Starving IT: Legacy Environments

It’s almost come to the point of starving for some agencies. The IT environment becomes so antiquated that sustaining life is all that matters. Virtulization is impossible as changes to the entire system are required even to access data.

The state of New Jersey, for instance, has a payroll system that is 41 years old.

What’s striking is how poorly the New Jersey government is serving the public by not updating these aged systems. Information that should be freely available to the public is so locked up that it can’t be reached. Only the most important agencies get the funding needed to keep systems modernized.

According to The Press of Atlantic City, the problem became apparent when the newspaper’s requests for computerized records from two state agencies couldn’t be granted because of severe technical limitations.

“In one case, the records are not even kept on computers. In another, The Press was told agency operations would halt if it attempted to copy the computerized records requested.

Situations like these mean that independent – or even state – analysis of certain records to find trends or trouble spots is impossible. For example, The Press sought to analyze complaints about injuries inflicted on customers by nail salons. Without computer technology, that work would be overwhelming or cost-prohibitive. The newspaper also sought to analyze complaints against cable television providers. The analysis was not feasible given the outdated technology.”

In the article, New Jersey State Treasurer Andrew Sidemon echoes the sentiment about the lack of funding:

“But Ebeid said funding has not allowed widespread modernizing of systems, only for maintenance of what’s installed now. The gulf between departments, where some run these “legacy” systems while others have been modernized, has depended on raising the funds themselves.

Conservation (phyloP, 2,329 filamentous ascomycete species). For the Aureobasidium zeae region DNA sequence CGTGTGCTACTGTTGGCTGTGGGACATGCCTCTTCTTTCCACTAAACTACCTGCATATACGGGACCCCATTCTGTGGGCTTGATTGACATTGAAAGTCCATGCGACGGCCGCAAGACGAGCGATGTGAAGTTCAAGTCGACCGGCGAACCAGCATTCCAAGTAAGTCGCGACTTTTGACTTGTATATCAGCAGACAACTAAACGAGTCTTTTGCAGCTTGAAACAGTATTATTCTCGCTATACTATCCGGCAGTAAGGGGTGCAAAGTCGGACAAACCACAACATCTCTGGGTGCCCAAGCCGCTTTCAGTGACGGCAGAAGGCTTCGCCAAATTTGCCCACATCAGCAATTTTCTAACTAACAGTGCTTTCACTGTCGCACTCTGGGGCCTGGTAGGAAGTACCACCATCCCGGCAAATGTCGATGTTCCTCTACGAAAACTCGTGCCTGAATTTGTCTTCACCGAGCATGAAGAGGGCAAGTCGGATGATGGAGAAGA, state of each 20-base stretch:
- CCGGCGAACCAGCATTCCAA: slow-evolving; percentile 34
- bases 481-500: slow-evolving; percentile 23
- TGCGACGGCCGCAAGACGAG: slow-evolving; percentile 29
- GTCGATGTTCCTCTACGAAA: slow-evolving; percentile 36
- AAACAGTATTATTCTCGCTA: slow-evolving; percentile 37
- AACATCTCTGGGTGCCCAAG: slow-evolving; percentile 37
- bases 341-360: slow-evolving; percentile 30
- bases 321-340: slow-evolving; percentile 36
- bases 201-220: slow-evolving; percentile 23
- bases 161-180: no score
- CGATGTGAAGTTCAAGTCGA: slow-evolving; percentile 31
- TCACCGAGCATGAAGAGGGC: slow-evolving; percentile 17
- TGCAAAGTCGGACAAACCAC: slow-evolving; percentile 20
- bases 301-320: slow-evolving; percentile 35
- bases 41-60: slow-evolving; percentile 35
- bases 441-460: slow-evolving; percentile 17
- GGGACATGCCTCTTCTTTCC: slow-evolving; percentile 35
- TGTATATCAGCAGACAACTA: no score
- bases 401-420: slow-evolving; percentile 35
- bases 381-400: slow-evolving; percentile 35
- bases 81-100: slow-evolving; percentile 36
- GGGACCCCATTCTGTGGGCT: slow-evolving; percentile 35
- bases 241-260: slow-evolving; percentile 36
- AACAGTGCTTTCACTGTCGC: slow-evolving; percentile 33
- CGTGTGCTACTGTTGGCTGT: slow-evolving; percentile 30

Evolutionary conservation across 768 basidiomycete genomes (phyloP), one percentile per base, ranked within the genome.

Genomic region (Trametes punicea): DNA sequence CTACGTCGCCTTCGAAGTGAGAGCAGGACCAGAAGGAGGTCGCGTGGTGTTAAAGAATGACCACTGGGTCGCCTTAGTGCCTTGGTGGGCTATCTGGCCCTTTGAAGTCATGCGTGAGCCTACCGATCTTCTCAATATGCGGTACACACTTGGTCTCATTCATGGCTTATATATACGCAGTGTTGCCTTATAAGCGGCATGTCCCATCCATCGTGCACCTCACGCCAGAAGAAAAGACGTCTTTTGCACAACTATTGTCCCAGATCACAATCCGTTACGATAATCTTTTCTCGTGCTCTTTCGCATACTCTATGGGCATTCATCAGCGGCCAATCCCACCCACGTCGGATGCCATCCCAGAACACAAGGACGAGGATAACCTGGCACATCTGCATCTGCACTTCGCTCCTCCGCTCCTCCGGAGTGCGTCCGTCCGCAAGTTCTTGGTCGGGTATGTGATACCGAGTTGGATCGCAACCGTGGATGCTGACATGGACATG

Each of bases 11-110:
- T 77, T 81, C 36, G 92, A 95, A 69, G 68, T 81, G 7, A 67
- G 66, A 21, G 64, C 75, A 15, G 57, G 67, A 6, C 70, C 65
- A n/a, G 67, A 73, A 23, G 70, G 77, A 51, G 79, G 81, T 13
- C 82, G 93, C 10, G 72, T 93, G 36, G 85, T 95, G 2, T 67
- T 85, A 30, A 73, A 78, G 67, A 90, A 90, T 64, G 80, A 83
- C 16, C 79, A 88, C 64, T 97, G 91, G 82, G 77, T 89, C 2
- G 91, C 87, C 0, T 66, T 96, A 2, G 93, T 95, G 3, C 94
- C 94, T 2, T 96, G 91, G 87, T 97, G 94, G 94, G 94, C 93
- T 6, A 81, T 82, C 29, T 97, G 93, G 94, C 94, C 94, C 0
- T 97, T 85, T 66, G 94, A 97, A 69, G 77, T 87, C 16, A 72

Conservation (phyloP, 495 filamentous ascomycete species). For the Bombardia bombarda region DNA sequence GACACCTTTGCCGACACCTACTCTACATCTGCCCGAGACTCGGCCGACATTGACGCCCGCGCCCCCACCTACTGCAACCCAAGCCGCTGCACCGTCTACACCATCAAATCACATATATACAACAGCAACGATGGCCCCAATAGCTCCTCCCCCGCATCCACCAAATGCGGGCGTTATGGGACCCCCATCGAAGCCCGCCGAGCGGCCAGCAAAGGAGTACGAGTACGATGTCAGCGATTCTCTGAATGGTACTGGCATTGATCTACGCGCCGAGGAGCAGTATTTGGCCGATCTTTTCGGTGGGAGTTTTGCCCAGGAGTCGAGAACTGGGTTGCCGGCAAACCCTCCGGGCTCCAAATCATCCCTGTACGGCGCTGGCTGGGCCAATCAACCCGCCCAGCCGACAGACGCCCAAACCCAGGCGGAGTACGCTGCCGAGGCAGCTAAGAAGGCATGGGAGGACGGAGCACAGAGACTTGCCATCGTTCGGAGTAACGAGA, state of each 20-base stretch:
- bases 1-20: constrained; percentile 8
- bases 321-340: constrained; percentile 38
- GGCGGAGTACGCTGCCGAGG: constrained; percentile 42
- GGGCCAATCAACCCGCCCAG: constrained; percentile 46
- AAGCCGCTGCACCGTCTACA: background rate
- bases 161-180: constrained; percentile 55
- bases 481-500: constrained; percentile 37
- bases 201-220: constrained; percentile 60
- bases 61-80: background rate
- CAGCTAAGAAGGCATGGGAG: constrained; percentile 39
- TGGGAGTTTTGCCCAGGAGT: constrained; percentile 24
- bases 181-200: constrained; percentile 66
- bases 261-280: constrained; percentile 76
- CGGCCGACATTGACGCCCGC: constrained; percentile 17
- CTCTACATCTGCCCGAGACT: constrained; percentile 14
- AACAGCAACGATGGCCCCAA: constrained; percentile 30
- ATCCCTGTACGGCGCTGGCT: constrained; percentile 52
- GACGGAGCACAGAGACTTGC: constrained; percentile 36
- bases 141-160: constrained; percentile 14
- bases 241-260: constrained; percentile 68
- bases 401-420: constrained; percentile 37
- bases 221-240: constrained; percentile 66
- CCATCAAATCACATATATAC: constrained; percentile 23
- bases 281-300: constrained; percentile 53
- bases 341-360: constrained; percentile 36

But most other departments rely on the general fund. Those, Ebeid said, have been left with the old technology from previous generations. Young information technology (IT) staff, fluent in current programming languages, have even been trained to work with those old machines.”

Legacy systems are often maintained by an older generation of IT professionals who were schooled in the complexities of heavyweight applications tied to central-server networks. Managing these networks is a bit of an art form. Technicians and engineers each wield their own unique set of skills. They write scripts that repair problems. Over time, it’s analogous to using too much duct tape.

The Politics of IT Savings

And then there is – as we mentioned earlier – the issue of jobs. Chief information officers from the state and federal level gathered earlier this month at the Government Technology Research Alliance conference. Their remarks at the time highlighted the problems associated with jobs and the adoption of modern technologies.

According to Government Computer News, there’s a push by the Office of Management and Budget to consolidate data centers. It makes sense. There are 100 federal agencies. Each one has anywhere from five to 20 data centers.

Ken Griffey is transition manager for NASA’s National Center for Critical Information Processing and Storage (NCCIPS), a federal shared services data center. NCCIPS hosts data centers for the Homeland Security and Transportation departments, as well as the Navy’s supercomputers.

Government Computer News wrote that:

“Pure common sense says that we can save billions if we consolidate,” Griffey said.”I wonder how practical that is going to be. NASA has 10 fiefdoms. NASA appears to be an agency on the surface, but it is very politically driven for each state that has a NASA center.”

The challenge, he said, results from the fact that NASA data centers provide jobs. It’s unlikely that any state is going to volunteer to give up its data center and the 1,000 or so jobs the center provides.

“I see those as obstacles to data center consolidation. The obstacles are more in the political arena,” Griffey said.

Success Stories

While there are significant obstacles, success stories do exist. GCN points to the state of Utah, which consolidated from 35 data centers down to two. The state now has enough scale that it can provide data center capabilities to cities and counties. The cities and counties then pay for data center services out of their operational budgets.

And in the state of Oregon, its treasury department isn’t content with just reducing power consumption. It’s also replacing its servers in two phases. In the first phase, 37 servers have been virtualized. The department says that equates to about $46,000 in hardware costs. In the second phase, the state will save about $373,000.